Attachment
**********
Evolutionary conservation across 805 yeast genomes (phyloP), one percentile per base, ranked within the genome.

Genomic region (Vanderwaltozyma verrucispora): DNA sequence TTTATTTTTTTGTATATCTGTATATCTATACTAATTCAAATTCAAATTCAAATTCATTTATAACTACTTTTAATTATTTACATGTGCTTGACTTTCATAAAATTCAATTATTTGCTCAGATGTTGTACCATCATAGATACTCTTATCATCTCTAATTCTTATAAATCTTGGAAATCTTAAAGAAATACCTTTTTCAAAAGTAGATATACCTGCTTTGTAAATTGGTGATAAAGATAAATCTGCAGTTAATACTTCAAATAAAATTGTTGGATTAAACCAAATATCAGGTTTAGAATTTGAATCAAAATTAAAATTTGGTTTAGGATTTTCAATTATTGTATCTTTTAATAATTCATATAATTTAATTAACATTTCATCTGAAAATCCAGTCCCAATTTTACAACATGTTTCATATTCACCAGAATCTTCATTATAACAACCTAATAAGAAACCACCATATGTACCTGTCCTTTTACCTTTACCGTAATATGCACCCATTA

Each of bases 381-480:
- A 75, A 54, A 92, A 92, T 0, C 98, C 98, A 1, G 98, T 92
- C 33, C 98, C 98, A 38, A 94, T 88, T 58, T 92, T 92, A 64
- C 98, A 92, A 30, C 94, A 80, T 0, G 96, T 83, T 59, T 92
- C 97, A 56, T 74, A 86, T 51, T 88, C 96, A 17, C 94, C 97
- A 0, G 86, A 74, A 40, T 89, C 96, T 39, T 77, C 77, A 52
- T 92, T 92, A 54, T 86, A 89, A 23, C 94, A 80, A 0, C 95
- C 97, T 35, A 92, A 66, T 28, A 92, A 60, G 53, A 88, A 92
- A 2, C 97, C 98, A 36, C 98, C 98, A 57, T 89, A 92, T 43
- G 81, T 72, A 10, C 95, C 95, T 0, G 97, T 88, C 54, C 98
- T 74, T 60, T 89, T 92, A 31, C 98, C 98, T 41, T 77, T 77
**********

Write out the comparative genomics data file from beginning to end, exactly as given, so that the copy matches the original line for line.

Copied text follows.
Evolutionary conservation across 805 yeast genomes (phyloP), one percentile per base, ranked within the genome.

Genomic region (Vanderwaltozyma verrucispora): DNA sequence TTTATTTTTTTGTATATCTGTATATCTATACTAATTCAAATTCAAATTCAAATTCATTTATAACTACTTTTAATTATTTACATGTGCTTGACTTTCATAAAATTCAATTATTTGCTCAGATGTTGTACCATCATAGATACTCTTATCATCTCTAATTCTTATAAATCTTGGAAATCTTAAAGAAATACCTTTTTCAAAAGTAGATATACCTGCTTTGTAAATTGGTGATAAAGATAAATCTGCAGTTAATACTTCAAATAAAATTGTTGGATTAAACCAAATATCAGGTTTAGAATTTGAATCAAAATTAAAATTTGGTTTAGGATTTTCAATTATTGTATCTTTTAATAATTCATATAATTTAATTAACATTTCATCTGAAAATCCAGTCCCAATTTTACAACATGTTTCATATTCACCAGAATCTTCATTATAACAACCTAATAAGAAACCACCATATGTACCTGTCCTTTTACCTTTACCGTAATATGCACCCATTA

Each of bases 381-480:
- A 75, A 54, A 92, A 92, T 0, C 98, C 98, A 1, G 98, T 92
- C 33, C 98, C 98, A 38, A 94, T 88, T 58, T 92, T 92, A 64
- C 98, A 92, A 30, C 94, A 80, T 0, G 96, T 83, T 59, T 92
- C 97, A 56, T 74, A 86, T 51, T 88, C 96, A 17, C 94, C 97
- A 0, G 86, A 74, A 40, T 89, C 96, T 39, T 77, C 77, A 52
- T 92, T 92, A 54, T 86, A 89, A 23, C 94, A 80, A 0, C 95
- C 97, T 35, A 92, A 66, T 28, A 92, A 60, G 53, A 88, A 92
- A 2, C 97, C 98, A 36, C 98, C 98, A 57, T 89, A 92, T 43
- G 81, T 72, A 10, C 95, C 95, T 0, G 97, T 88, C 54, C 98
- T 74, T 60, T 89, T 92, A 31, C 98, C 98, T 41, T 77, T 77